to let their beards grow "as a sign of their manly resolution"; and they were to be known as the Black Brotherhood. They were to meet at Trieste on a certain day. Apparently the people of Europe were disinclined to avail themselves of the privilege of a trip to Palestine in the company of a royal "crank," for no one answered this extraordinary advertisement, and Gustavus started off by himself,—but soon returned. He retired to Switzerland, where he lived in the greatest poverty, for he refused to receive any money from Sweden, and would have starved had not his divorced queen and children contrived without his knowledge to supply his wants. He died in 1837 in such obscurity that there are even doubts as to the place of his death. An English encyclopaedia says that he died at St. Gall in Switzerland;—a French one that he died in Moravia.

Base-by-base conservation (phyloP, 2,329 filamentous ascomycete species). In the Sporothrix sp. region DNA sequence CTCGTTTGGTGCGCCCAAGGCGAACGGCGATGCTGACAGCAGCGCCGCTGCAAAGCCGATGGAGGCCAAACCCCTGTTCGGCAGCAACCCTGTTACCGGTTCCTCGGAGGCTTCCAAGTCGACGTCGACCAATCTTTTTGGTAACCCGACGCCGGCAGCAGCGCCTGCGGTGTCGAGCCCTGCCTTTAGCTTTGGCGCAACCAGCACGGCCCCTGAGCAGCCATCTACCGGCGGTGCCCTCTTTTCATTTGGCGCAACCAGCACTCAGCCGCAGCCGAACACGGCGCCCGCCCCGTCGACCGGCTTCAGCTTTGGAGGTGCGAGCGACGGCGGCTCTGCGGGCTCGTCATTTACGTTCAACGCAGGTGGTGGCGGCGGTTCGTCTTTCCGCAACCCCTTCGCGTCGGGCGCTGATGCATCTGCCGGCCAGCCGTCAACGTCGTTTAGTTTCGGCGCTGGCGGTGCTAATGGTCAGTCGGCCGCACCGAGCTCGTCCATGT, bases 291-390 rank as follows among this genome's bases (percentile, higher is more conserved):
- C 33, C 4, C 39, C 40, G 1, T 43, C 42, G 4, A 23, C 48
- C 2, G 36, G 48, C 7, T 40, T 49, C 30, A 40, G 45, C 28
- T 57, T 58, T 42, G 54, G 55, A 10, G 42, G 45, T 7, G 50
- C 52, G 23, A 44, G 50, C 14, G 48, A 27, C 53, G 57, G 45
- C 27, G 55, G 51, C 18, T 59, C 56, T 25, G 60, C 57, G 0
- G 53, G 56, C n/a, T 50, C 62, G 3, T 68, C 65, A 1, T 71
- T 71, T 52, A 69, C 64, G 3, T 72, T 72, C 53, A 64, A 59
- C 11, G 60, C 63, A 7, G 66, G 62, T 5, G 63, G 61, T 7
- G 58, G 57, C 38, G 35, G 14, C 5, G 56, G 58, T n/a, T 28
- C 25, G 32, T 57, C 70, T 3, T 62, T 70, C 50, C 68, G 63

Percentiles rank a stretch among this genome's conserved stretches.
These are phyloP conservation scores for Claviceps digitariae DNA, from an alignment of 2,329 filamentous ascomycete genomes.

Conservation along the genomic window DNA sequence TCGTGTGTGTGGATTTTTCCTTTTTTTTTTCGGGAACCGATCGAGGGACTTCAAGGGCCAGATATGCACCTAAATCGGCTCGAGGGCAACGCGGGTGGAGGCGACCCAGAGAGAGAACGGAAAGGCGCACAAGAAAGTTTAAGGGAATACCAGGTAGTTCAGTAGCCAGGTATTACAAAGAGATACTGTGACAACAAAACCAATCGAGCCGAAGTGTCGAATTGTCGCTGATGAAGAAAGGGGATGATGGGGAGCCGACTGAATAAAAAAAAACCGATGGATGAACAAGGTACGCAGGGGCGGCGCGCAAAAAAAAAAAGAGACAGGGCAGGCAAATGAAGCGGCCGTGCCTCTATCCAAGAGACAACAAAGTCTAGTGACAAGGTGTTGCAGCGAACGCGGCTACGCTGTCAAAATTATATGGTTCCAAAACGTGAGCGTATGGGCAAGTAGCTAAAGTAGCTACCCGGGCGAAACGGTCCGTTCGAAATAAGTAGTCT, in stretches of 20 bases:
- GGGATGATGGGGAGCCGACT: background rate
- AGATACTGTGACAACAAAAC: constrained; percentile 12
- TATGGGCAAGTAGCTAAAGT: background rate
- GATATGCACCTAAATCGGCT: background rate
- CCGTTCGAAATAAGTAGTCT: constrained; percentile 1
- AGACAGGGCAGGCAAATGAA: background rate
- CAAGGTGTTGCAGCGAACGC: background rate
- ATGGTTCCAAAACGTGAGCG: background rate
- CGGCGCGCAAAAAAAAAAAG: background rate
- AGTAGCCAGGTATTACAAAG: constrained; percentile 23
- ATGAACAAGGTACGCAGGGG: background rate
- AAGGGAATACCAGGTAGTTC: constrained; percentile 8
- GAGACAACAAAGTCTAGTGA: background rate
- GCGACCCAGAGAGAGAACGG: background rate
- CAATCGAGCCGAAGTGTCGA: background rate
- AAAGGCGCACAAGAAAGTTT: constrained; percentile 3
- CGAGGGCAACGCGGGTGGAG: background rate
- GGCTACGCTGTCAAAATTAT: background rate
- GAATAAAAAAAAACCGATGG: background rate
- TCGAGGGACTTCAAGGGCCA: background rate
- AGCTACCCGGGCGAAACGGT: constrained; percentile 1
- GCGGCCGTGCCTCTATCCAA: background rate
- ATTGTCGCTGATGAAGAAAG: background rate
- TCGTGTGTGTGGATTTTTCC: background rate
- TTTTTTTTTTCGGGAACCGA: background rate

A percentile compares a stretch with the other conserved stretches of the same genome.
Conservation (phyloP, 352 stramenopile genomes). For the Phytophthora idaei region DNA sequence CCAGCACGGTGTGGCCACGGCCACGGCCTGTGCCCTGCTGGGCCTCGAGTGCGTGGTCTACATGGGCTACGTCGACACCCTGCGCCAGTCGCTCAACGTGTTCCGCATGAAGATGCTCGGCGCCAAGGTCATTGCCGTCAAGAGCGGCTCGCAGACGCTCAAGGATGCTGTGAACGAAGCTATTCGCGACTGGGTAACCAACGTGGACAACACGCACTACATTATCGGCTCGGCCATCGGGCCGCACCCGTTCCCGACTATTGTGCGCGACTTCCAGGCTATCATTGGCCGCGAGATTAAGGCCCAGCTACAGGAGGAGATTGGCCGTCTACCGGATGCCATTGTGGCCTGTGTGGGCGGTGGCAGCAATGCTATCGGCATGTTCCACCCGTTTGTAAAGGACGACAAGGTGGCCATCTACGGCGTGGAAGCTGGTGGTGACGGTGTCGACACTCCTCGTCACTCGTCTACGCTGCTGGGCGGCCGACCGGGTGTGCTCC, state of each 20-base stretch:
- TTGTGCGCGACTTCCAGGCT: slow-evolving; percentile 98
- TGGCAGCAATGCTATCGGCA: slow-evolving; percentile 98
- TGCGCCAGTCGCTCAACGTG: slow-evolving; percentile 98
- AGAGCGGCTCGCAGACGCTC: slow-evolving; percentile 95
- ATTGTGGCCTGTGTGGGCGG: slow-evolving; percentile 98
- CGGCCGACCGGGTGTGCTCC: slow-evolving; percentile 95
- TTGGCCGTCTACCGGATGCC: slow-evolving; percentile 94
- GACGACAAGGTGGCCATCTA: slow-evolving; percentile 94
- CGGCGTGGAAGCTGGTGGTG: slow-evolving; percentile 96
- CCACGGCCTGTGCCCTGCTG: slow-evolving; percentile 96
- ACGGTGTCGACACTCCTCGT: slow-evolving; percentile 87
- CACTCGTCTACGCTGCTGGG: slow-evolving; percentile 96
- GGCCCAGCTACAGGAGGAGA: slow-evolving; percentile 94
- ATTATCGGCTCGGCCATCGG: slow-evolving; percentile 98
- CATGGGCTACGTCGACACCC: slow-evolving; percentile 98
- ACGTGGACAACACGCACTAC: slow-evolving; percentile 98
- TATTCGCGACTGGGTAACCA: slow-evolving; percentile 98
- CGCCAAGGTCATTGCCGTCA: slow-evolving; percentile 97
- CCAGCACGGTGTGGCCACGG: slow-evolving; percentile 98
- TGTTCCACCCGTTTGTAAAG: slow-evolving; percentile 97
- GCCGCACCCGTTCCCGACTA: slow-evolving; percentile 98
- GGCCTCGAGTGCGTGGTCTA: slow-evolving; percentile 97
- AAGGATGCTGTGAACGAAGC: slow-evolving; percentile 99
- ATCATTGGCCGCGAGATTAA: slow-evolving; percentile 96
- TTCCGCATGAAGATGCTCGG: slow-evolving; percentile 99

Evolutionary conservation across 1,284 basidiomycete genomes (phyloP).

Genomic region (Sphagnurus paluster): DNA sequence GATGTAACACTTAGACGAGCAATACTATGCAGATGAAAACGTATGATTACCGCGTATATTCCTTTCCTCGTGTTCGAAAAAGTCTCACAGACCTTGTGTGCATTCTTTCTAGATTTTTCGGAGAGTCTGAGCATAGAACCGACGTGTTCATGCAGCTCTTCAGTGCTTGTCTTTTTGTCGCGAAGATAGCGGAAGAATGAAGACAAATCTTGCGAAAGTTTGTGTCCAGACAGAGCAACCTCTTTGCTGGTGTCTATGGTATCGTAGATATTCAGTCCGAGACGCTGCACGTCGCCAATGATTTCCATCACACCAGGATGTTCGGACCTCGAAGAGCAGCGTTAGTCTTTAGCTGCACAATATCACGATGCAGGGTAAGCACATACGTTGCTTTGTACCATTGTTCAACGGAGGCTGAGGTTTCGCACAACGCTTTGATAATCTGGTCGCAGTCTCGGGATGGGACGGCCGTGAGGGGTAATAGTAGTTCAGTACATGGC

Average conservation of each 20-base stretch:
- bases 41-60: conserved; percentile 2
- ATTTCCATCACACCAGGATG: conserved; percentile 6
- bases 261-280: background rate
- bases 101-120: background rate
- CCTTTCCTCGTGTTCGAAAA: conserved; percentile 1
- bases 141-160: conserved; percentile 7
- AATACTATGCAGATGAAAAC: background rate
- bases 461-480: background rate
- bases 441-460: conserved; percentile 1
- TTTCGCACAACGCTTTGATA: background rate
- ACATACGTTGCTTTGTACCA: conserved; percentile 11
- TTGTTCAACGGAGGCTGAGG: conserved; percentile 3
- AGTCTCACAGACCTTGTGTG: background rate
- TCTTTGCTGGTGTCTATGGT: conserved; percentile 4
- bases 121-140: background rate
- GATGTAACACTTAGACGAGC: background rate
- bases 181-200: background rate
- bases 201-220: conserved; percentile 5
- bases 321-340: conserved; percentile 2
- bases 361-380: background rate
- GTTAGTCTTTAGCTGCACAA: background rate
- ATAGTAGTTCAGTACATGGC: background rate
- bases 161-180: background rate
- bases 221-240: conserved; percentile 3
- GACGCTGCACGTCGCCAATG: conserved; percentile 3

Note T, page 268.
Jerome Bonaparte, the youngest brother of Napoleon I, was born at Ajaccio, November, 1784, and died at Villegenis (Seine el Oise), 24th June, i860. He came to France at an early age, and, after a very little school-